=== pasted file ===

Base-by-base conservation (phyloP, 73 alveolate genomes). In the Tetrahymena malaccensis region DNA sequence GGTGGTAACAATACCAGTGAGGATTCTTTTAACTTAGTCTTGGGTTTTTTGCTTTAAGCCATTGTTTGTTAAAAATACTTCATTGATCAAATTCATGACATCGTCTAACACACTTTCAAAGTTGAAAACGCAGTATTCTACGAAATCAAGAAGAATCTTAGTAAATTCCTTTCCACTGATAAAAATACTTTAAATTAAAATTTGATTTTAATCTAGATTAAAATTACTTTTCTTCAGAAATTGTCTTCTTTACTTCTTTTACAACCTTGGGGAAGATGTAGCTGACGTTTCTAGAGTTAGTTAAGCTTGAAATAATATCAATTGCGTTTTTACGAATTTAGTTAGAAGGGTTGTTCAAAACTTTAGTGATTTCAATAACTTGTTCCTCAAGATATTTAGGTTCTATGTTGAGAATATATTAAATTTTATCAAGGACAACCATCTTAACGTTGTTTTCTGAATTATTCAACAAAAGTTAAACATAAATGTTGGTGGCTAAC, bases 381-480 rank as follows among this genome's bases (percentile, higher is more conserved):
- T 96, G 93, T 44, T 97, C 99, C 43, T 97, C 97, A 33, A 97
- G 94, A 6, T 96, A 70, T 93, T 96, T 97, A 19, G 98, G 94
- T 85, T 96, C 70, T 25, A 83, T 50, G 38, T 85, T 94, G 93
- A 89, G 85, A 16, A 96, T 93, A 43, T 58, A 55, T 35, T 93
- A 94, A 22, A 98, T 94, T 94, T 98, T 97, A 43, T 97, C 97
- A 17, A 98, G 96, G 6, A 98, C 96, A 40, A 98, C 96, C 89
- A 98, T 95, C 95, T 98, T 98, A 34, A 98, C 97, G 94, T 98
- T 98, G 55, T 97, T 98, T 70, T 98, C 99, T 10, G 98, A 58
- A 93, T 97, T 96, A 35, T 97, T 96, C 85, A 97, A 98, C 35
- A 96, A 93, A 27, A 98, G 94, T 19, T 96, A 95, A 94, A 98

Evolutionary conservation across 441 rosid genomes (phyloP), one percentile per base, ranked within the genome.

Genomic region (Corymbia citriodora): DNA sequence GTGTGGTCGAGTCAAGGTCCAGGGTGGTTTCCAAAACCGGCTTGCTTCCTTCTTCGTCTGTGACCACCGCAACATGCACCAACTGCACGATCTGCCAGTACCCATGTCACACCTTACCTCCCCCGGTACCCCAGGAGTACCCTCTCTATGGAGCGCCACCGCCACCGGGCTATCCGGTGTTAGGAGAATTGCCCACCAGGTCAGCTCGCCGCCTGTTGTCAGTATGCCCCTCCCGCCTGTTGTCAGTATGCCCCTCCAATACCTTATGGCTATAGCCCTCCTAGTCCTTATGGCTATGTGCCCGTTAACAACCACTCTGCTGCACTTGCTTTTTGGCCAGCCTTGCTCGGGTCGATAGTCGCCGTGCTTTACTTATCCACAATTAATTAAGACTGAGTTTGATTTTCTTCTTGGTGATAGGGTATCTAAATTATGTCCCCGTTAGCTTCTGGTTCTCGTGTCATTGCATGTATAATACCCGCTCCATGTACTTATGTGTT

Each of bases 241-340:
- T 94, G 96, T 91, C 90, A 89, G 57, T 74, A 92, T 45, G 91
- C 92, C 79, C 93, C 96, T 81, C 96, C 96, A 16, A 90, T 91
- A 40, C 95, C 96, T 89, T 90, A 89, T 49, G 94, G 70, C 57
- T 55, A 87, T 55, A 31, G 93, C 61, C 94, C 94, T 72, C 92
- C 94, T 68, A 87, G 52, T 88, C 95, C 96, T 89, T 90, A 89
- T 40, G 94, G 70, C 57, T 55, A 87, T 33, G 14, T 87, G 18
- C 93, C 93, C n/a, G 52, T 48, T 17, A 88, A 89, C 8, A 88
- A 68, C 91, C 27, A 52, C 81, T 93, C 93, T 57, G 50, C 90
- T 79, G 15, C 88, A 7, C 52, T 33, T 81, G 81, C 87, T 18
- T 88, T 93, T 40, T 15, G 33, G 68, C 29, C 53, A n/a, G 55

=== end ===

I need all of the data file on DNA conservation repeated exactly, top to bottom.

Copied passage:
Base-by-base conservation (phyloP, 73 alveolate genomes). In the Tetrahymena malaccensis region DNA sequence GGTGGTAACAATACCAGTGAGGATTCTTTTAACTTAGTCTTGGGTTTTTTGCTTTAAGCCATTGTTTGTTAAAAATACTTCATTGATCAAATTCATGACATCGTCTAACACACTTTCAAAGTTGAAAACGCAGTATTCTACGAAATCAAGAAGAATCTTAGTAAATTCCTTTCCACTGATAAAAATACTTTAAATTAAAATTTGATTTTAATCTAGATTAAAATTACTTTTCTTCAGAAATTGTCTTCTTTACTTCTTTTACAACCTTGGGGAAGATGTAGCTGACGTTTCTAGAGTTAGTTAAGCTTGAAATAATATCAATTGCGTTTTTACGAATTTAGTTAGAAGGGTTGTTCAAAACTTTAGTGATTTCAATAACTTGTTCCTCAAGATATTTAGGTTCTATGTTGAGAATATATTAAATTTTATCAAGGACAACCATCTTAACGTTGTTTTCTGAATTATTCAACAAAAGTTAAACATAAATGTTGGTGGCTAAC, bases 381-480 rank as follows among this genome's bases (percentile, higher is more conserved):
- T 96, G 93, T 44, T 97, C 99, C 43, T 97, C 97, A 33, A 97
- G 94, A 6, T 96, A 70, T 93, T 96, T 97, A 19, G 98, G 94
- T 85, T 96, C 70, T 25, A 83, T 50, G 38, T 85, T 94, G 93
- A 89, G 85, A 16, A 96, T 93, A 43, T 58, A 55, T 35, T 93
- A 94, A 22, A 98, T 94, T 94, T 98, T 97, A 43, T 97, C 97
- A 17, A 98, G 96, G 6, A 98, C 96, A 40, A 98, C 96, C 89
- A 98, T 95, C 95, T 98, T 98, A 34, A 98, C 97, G 94, T 98
- T 98, G 55, T 97, T 98, T 70, T 98, C 99, T 10, G 98, A 58
- A 93, T 97, T 96, A 35, T 97, T 96, C 85, A 97, A 98, C 35
- A 96, A 93, A 27, A 98, G 94, T 19, T 96, A 95, A 94, A 98

Evolutionary conservation across 441 rosid genomes (phyloP), one percentile per base, ranked within the genome.

Genomic region (Corymbia citriodora): DNA sequence GTGTGGTCGAGTCAAGGTCCAGGGTGGTTTCCAAAACCGGCTTGCTTCCTTCTTCGTCTGTGACCACCGCAACATGCACCAACTGCACGATCTGCCAGTACCCATGTCACACCTTACCTCCCCCGGTACCCCAGGAGTACCCTCTCTATGGAGCGCCACCGCCACCGGGCTATCCGGTGTTAGGAGAATTGCCCACCAGGTCAGCTCGCCGCCTGTTGTCAGTATGCCCCTCCCGCCTGTTGTCAGTATGCCCCTCCAATACCTTATGGCTATAGCCCTCCTAGTCCTTATGGCTATGTGCCCGTTAACAACCACTCTGCTGCACTTGCTTTTTGGCCAGCCTTGCTCGGGTCGATAGTCGCCGTGCTTTACTTATCCACAATTAATTAAGACTGAGTTTGATTTTCTTCTTGGTGATAGGGTATCTAAATTATGTCCCCGTTAGCTTCTGGTTCTCGTGTCATTGCATGTATAATACCCGCTCCATGTACTTATGTGTT

Each of bases 241-340:
- T 94, G 96, T 91, C 90, A 89, G 57, T 74, A 92, T 45, G 91
- C 92, C 79, C 93, C 96, T 81, C 96, C 96, A 16, A 90, T 91
- A 40, C 95, C 96, T 89, T 90, A 89, T 49, G 94, G 70, C 57
- T 55, A 87, T 55, A 31, G 93, C 61, C 94, C 94, T 72, C 92
- C 94, T 68, A 87, G 52, T 88, C 95, C 96, T 89, T 90, A 89
- T 40, G 94, G 70, C 57, T 55, A 87, T 33, G 14, T 87, G 18
- C 93, C 93, C n/a, G 52, T 48, T 17, A 88, A 89, C 8, A 88
- A 68, C 91, C 27, A 52, C 81, T 93, C 93, T 57, G 50, C 90
- T 79, G 15, C 88, A 7, C 52, T 33, T 81, G 81, C 87, T 18
- T 88, T 93, T 40, T 15, G 33, G 68, C 29, C 53, A n/a, G 55